Accoustic spin waves: towards a new paradigm of on-chip communication

For the first time researchers have observed directly sound-driven spin waves (magnetoacoustic waves) and have revealed its nature.

Results show that these magnetization waves can go up to longer distances (up to centimeters) and have larger amplitudes than the commonly known spin waves. The study, published in Phys. Rev. Lett., is carried out by researchers from the University of Barcelona (UB), the Institute of Materials Science of Barcelona (ICMAB-CSIC), and the ALBA Synchrotron, in collaboration with the Paul-Drude-Institut in Berlin.

Researchers have observed directly and for the first time magnetoacoustic waves (sound-driven spin waves), which are considered as potential information carriers for novel computation schemes. These waves have been generated and observed on hybrid magnetic/piezoelectric devices. The experiments were designed by a collaboration between the University of Barcelona (UB), the Institute of Materials Science of Barcelona (ICMAB-CSIC) and the ALBA Synchrotron. The results show that magnetoacoustic waves can travel over long distances -up to centimeters- and have larger amplitudes than expected.

>Read more on the ALBA website

Image: TOP: A propagating and a standing magnetization wave in ferromagnetic Nickel, driven by magnetoelastic coupling to a surface acoustic wave in a piezoelectric LiNbO3substrate. The images combine line profiles (color indicating the local magnetization direction) at different delay times between the probing X-ray pulse and the electrical SAW excitation.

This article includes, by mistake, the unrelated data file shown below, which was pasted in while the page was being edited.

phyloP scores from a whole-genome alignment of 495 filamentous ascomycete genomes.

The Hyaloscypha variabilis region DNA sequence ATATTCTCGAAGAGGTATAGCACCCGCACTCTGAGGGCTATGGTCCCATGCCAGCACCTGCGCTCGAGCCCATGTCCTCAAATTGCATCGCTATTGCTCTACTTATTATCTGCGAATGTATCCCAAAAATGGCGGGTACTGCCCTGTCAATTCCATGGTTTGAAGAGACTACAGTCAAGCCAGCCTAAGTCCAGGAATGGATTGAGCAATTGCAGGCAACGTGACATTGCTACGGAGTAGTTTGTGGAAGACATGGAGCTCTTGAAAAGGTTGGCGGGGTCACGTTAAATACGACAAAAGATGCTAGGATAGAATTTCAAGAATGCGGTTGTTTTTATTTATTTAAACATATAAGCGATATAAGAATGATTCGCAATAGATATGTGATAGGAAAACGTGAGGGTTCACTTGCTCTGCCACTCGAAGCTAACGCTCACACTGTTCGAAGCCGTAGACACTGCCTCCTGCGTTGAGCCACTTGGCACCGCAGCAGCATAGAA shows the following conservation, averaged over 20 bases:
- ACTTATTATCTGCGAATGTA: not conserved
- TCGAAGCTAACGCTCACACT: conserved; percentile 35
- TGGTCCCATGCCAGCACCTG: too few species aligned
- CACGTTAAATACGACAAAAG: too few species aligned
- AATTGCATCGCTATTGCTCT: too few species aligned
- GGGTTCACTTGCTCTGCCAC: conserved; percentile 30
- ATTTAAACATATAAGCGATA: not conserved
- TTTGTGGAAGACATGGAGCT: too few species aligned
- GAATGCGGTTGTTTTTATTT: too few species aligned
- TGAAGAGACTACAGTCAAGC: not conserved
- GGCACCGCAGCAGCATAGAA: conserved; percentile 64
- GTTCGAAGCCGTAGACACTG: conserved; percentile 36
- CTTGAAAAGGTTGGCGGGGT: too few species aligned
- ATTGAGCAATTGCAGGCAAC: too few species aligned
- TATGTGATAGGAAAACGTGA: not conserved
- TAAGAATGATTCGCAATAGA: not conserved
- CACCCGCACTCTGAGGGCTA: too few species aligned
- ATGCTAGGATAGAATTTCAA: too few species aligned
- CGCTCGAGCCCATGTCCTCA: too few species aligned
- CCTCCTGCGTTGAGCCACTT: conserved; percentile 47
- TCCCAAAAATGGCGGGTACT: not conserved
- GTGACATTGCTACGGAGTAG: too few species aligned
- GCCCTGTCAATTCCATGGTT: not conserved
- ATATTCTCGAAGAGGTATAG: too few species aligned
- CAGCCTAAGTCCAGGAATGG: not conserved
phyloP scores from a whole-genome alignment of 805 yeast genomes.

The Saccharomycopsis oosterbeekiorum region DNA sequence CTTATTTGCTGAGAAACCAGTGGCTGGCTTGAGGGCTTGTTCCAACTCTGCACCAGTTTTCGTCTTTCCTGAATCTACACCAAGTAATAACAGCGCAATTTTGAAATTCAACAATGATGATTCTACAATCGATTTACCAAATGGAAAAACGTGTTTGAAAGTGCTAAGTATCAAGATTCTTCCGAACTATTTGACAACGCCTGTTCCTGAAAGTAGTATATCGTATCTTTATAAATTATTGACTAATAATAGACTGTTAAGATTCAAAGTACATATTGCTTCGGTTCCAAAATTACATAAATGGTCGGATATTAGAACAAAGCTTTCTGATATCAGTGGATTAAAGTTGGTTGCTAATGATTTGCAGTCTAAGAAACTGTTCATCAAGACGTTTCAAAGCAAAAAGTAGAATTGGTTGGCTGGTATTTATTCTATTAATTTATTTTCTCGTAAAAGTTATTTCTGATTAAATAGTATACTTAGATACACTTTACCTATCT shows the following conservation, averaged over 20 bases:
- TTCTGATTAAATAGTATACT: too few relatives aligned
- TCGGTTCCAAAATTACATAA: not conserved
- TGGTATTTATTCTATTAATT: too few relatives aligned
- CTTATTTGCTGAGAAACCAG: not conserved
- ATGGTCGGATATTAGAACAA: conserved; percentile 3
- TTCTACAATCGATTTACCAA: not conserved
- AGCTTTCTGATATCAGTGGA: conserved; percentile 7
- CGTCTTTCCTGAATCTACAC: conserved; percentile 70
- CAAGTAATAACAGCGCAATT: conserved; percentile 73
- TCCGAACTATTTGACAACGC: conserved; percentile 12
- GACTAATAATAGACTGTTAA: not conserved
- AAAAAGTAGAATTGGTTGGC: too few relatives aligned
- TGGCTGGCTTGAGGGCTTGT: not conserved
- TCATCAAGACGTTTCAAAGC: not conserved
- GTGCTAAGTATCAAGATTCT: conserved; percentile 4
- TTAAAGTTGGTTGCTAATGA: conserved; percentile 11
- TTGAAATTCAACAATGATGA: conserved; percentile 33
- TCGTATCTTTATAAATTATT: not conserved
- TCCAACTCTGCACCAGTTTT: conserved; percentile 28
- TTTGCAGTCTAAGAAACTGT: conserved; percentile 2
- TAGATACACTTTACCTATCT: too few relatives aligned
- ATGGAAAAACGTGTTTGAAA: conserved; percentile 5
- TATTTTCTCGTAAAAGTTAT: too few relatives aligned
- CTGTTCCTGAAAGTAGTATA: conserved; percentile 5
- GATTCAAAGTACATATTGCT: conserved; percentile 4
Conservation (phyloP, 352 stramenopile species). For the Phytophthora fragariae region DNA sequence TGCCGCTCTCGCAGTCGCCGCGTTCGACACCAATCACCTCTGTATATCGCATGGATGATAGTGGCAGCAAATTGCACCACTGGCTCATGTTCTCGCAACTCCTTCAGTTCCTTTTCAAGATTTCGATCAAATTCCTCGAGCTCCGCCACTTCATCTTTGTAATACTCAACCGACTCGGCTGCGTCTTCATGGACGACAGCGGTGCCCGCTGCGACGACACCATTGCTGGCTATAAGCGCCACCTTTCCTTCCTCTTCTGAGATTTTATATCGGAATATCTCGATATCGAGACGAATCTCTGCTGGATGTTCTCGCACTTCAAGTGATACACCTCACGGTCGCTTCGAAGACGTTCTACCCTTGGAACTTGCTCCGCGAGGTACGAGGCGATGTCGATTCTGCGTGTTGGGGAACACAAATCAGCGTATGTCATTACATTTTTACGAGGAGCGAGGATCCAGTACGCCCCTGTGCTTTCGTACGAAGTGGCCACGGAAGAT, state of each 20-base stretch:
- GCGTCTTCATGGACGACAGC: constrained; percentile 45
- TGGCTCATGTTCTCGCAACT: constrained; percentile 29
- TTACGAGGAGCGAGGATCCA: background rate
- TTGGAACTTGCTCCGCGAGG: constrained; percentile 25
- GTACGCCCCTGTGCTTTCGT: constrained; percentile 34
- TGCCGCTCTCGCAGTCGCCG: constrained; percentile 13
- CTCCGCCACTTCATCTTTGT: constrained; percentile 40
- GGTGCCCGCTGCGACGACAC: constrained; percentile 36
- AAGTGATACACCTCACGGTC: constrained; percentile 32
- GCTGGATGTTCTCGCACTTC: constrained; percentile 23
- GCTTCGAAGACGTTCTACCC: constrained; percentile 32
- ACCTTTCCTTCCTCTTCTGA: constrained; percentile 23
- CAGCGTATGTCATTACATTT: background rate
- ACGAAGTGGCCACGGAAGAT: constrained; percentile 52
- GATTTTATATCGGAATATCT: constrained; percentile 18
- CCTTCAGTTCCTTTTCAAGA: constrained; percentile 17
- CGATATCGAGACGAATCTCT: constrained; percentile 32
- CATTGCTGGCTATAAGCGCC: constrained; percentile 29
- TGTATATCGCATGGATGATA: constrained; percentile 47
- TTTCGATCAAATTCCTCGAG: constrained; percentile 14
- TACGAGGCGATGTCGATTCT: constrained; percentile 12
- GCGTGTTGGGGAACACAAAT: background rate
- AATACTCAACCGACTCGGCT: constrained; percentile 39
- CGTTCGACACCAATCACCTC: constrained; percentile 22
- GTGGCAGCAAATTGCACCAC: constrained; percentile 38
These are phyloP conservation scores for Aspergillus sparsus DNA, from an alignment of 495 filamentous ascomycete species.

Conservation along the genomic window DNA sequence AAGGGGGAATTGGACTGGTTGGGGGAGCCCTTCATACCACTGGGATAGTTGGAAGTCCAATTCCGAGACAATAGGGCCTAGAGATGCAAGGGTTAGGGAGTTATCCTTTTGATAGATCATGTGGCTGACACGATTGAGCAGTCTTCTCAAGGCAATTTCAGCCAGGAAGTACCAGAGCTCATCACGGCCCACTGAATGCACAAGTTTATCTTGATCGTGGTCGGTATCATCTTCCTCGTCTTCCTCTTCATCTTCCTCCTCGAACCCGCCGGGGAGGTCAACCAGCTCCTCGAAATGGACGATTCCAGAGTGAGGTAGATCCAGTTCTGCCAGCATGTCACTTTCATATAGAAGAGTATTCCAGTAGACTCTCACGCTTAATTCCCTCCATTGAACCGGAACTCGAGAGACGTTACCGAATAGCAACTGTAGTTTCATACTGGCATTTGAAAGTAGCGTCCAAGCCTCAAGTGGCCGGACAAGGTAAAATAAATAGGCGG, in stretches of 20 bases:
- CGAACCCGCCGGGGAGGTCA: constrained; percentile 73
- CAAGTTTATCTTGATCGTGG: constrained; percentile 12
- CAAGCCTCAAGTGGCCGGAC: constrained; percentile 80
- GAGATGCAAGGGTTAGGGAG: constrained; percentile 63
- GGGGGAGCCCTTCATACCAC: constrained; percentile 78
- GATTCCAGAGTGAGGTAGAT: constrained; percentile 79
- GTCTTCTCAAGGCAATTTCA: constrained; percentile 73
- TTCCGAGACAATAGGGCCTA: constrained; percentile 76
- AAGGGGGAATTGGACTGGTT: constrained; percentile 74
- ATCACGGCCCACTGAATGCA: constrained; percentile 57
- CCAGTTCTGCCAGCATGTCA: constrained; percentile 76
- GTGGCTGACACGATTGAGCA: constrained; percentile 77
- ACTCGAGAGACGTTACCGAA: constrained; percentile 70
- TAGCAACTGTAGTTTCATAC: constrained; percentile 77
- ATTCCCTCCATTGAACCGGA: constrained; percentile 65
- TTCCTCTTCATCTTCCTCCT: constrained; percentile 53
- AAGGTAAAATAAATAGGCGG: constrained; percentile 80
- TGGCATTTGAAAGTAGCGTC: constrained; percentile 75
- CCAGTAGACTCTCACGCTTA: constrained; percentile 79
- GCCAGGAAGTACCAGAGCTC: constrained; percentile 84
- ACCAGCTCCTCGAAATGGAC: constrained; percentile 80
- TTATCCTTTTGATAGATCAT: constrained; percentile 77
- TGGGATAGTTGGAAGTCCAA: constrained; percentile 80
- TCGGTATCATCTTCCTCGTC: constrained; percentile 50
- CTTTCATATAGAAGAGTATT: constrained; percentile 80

BOTTOM: Scheme of the strain caused by the surface acoustic waves (SAWs) in the piezoelectric (in green color scale) and magnetic modulation in the ferromagnetic material (in orange-cyan color scale).

Control of magnetoresistance in spin valves

Molecules, due to their wide-ranging chemical functionalities that can be tailored on demand, are becoming increasingly attractive components for applications in materials science and solid-state physics. Remarkable progress has been made in the fields of molecular-based electronics and optoelectronics, with devices such as organic field-effect transistors and light emitting diodes. As for spintronics, a nascent field which aims to use the spin of the electron for information processing, molecules are proposed to be an efficient medium to host spin-polarized carriers, due to their weak spin relaxation mechanisms. While relatively long spin lifetimes are measured in molecular devices, the most promising route toward device functionalization is to use the chemical versatility of molecules to achieve a deterministic control and manipulation of the electron spin.

Spin-polarized hybrid states induced by the interaction of the first molecular monolayers on ferromagnetic substrates are expected to govern the spin polarization at the molecule–metal interface, leading to changes in the sign and magnitude of the magnetoresistance in spin-valve devices. The formation of spin-polarized hybrid states has been determined by spin-polarized spectroscopy methods and principle-proven in nanosized molecular junctions, but not yet verified and implemented in large area functional device architectures.

>Read more on the ALBA website

Image: Magnetoresistance (top) and X-ray spectroscopy (bottom) measurements, evidencing the control of the magnetoresistance sign and amplitude by engineering spin valves with NaDyClq/NiFe and NaDyClq/Co interfaces, and their corresponding interfacial molecule-metal hybridization states.